# Jim and the Orders

See the original problem on HackerRank.

## Solutions

This is a simple greedy algorithm.

Naming $$t_i$$ the time of order $$i$$ and $$d_i$$ the time needed to complete order $$i$$, we sort all the orders by $$t_i + d_i$$ and by $$i$$.

The idea implemented in C++:

  1 2 3 4 5 6 7 8 9 10  int N, ti, di; cin >> N; vector> orders(N); for (auto i=1; i<=N; ++i) { cin >> ti >> di; orders[i-1] = {ti+di, i}; } sort(begin(orders), end(orders)); for (const auto& o : orders) cout << o.second << " "; 

A Javascript solution by Simone Busoli:

 1 2 3 4 5 6 7 8  const orders = input.split('\n').slice(1).map(o => o.split(' ').map(Number).reduce((acc, c) => acc + c)) console.log( orders.map((t, i) => [t, i]) .sort(([t1, i1], [t2, i2]) => t1 - t2 || i1 - i2) .map(([, i]) => i+1) .join(' ') )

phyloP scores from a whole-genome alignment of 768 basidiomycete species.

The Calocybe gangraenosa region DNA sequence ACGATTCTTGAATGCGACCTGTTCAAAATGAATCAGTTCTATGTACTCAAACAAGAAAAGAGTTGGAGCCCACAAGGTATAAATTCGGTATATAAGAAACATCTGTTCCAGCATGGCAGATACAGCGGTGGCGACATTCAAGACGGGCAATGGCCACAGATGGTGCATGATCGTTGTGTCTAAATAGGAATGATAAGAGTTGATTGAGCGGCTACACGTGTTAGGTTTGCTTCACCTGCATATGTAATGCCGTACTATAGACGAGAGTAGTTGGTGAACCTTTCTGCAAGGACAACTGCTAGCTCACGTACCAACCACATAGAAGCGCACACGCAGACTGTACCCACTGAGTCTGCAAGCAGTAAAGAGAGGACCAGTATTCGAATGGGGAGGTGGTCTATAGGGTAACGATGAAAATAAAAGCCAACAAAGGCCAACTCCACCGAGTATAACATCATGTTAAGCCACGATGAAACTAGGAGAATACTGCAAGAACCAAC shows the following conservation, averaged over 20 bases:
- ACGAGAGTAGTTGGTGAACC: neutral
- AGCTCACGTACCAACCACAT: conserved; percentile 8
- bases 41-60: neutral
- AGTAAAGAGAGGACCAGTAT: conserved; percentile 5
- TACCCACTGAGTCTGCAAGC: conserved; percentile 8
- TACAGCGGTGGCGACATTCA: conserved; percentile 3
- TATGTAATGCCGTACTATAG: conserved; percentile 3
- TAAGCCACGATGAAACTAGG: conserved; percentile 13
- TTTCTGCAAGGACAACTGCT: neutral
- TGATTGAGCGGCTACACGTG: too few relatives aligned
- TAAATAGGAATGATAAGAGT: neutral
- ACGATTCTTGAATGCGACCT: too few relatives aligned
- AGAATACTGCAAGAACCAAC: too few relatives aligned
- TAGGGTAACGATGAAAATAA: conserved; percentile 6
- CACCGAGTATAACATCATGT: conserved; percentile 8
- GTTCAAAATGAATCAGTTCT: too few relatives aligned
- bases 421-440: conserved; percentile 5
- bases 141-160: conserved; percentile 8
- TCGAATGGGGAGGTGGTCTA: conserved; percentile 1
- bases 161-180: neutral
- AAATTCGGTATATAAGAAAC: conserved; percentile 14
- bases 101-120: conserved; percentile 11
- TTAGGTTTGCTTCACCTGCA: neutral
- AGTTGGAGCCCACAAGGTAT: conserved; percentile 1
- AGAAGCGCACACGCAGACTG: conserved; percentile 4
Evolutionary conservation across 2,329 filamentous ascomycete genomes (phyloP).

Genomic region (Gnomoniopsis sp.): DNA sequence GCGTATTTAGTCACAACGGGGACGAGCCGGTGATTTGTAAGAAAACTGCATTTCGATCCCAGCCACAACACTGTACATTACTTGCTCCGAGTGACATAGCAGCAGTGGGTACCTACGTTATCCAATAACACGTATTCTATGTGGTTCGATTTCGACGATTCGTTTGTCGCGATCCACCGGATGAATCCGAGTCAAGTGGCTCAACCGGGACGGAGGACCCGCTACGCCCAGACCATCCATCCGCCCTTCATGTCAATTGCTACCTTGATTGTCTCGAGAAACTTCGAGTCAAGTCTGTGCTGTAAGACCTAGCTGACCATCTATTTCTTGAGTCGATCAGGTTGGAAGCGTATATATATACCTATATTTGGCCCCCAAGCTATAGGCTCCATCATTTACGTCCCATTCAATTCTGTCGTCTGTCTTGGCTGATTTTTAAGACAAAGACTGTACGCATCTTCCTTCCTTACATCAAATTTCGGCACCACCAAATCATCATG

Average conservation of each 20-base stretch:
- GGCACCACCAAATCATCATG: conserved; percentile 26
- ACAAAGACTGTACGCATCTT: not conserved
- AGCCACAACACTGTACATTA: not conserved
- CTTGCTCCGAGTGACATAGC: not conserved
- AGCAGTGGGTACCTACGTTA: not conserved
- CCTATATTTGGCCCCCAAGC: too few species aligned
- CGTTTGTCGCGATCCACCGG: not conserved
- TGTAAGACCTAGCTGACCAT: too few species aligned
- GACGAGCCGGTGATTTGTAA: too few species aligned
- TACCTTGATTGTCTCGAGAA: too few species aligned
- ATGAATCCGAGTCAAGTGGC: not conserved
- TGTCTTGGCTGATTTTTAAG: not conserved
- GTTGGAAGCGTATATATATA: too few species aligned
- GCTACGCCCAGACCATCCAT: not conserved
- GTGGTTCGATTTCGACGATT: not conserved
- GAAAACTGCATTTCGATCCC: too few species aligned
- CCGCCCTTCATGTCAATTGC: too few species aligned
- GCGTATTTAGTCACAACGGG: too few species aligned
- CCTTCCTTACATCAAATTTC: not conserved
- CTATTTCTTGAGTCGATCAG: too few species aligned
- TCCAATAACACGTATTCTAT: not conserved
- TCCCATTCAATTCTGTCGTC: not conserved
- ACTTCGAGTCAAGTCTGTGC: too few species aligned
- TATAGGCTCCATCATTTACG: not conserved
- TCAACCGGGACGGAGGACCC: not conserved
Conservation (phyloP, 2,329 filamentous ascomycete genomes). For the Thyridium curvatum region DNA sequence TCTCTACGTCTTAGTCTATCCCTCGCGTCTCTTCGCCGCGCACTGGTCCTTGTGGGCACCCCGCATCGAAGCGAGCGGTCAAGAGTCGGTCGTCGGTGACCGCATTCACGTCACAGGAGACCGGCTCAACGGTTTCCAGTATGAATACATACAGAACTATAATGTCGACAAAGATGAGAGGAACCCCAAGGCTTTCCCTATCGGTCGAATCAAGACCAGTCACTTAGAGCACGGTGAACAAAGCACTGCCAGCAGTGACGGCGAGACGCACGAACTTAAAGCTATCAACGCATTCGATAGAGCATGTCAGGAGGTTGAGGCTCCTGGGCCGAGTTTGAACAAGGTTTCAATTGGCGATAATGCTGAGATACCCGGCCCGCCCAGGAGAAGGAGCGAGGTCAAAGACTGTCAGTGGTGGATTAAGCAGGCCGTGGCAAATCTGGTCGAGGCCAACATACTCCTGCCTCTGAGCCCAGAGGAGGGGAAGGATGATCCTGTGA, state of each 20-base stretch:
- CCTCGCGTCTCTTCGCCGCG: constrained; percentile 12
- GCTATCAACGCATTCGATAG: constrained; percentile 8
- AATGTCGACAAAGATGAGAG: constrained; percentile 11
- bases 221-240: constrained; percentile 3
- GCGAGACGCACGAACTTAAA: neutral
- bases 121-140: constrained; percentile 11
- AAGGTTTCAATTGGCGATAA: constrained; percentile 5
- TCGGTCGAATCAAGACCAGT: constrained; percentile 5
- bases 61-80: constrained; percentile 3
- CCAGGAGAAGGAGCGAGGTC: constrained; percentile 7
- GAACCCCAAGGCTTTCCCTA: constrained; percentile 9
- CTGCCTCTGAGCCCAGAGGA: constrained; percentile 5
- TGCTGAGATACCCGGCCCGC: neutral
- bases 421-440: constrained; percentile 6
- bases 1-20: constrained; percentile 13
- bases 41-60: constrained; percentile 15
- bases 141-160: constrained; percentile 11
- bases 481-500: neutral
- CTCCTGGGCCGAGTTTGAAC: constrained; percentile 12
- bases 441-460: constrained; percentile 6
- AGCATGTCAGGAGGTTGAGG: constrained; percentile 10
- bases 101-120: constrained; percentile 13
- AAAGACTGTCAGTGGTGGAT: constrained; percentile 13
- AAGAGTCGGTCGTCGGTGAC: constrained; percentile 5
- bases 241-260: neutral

1 2 3 4 5 6 7 8 9  import Data.List (sortOn) jimOrders :: [[Int]] -> [Int] jimOrders orders = fmap fst $sortOn snd$ zip [1..] $fmap (\[o,t] -> o+t) orders main = do c <- getContents let orders = fmap read . words <$> tail (lines c) putStr $unwords$ show <\$> jimOrders orders 
In C++ std::multimap is an associative sorted container. The elements are sorted by key. The same key can appear multiple times and when the same key is inserted, it is placed just after the other same key. Search, insertion, and removal operations have logarithmic complexity.
  1 2 3 4 5 6 7 8 9 10 11 12 13 14 15 16 17 18 19  #include #include #include int main() { std::multimap orders; int n; std::cin >> n; for (int i = 1; i <= n; ++i) { int orderNumber, prepTime; std::cin >> orderNumber >> prepTime; orders.insert(std::make_pair(orderNumber + prepTime, i)); } for (auto o : orders) { std::cout << o.second << " "; } }